Population Research Discovery Seminars
Leaning In to the ‘Third Shift’: Intensive Grandmothering and Family Inequality
Jennifer Utrata, Burkhardt Fellow, Visiting Affiliate at CSDE & Associate Professor of Sociology, University of Puget Sound
12:30-1:30 PM PT
The ideology of “intensive mothering” is the dominant standard for American mothering. But most intensive mothering research assumes a nuclear family model, marginalizing intergenerational relations in family life. However, demographic and cultural changes suggest that intergenerational relations and supports are becoming increasingly important for families, especially for the many experiencing marital instability or economic anxieties. Utrata’s current research, based on in-depth qualitative interviews and ethnographic observations, analyzes the undertheorized phenomenon of intensive grandmothering. She argues that attention to intergenerational relations is imperative for advancing our understanding of intensive mothering in addition to the broader stalled gender revolution in American family life. Many grandmothers leaning into what constitutes a “third shift” of carework – caregiving outside the home, especially for relatives (Gerstel 2000) – support and enable intensive mothering practices. Grandmothers want to help, but they find themselves doing much more than they anticipated.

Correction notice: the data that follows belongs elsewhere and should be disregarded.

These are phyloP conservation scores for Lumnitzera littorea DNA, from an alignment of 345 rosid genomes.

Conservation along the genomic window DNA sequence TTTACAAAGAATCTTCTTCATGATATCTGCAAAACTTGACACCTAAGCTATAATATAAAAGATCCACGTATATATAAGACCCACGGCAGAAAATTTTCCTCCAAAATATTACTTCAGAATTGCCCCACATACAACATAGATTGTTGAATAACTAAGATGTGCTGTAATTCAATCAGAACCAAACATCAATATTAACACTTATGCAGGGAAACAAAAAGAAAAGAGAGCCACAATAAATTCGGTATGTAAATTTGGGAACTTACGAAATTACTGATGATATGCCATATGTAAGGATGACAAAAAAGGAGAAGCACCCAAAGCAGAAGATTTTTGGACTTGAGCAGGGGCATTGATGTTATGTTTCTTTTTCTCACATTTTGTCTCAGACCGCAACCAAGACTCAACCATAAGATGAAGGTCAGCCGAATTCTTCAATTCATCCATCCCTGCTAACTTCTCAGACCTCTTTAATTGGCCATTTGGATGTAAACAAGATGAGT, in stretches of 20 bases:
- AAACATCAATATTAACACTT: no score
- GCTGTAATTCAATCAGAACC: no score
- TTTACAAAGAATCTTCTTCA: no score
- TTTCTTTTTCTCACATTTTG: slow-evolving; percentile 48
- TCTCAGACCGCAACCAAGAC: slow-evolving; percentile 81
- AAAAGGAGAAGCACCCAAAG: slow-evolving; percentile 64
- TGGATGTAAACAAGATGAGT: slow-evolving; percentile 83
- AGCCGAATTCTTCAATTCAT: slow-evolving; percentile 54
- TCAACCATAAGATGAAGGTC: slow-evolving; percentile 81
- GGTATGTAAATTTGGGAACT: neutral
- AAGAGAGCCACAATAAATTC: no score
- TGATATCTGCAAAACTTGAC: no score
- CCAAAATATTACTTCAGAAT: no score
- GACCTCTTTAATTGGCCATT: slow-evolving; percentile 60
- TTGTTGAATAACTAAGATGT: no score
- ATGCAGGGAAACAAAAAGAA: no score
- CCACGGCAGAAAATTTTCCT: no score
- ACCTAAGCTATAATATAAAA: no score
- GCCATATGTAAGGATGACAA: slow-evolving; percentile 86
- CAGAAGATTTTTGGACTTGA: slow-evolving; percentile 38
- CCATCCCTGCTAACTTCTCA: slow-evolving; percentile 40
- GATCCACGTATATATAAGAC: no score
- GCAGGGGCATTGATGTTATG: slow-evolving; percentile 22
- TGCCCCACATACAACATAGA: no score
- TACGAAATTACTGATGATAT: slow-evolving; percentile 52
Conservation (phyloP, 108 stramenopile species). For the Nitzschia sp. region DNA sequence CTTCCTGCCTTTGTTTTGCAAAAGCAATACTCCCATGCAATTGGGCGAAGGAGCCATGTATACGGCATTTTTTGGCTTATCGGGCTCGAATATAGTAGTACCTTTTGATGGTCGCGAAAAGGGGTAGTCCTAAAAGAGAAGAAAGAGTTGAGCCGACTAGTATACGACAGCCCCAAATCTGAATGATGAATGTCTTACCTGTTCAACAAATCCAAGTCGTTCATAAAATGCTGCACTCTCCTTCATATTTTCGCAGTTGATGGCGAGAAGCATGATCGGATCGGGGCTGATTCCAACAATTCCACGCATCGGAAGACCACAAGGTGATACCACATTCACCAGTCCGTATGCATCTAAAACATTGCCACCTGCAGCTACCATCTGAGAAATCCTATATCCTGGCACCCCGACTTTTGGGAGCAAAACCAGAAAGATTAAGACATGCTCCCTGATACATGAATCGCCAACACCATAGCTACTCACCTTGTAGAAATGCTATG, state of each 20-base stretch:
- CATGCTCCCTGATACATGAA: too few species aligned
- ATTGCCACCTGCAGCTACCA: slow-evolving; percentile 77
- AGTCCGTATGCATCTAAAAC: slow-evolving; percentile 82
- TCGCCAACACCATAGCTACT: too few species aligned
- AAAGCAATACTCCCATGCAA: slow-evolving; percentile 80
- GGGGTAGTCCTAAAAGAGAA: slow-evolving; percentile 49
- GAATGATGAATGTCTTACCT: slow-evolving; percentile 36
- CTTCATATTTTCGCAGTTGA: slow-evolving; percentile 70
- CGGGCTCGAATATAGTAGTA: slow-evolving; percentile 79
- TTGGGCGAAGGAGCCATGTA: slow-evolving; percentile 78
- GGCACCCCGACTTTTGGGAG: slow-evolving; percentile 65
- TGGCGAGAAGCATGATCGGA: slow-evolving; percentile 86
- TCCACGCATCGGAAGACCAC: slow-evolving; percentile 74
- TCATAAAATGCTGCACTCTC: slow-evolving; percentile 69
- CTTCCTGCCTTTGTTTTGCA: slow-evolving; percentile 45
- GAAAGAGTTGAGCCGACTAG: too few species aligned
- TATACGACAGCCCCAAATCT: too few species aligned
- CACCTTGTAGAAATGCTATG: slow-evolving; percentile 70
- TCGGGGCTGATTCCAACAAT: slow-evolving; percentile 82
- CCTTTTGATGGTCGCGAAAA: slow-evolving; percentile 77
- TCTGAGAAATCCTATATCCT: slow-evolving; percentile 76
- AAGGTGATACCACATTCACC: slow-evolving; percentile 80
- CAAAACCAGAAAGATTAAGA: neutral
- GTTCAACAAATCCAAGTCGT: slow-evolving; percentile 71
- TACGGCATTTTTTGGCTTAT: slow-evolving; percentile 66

Jennifer is a sociologist interested in how economic and cultural transformations shape gender and intimate relationships in families. Her award-winning book, Women without Men: Single Mothers and Family Change in the New Russia (Cornell, 2015), analyzes how ordinary people, especially single mothers, navigate the transition from state socialism to market capitalism during Russia’s “quiet revolution” in family life. Through in-depth analysis of Russia’s matrifocal families, she challenges several assumptions underlying theories of family life, poverty, and gender. Related to her interest in single-mother families, she has written about nonresident fathers and divorce, the effects of work insecurities and neoliberal capitalism on the self, intergenerational relations between grandmothers and adult children, the intersectionality of gender and age, and the ways in which unpaid care work shapes gender inequality. Her current research examines how “intensive grandmothering” in the United States affects the transition to parenthood, parents’ responses to the child-care crisis, and broader inequalities among families.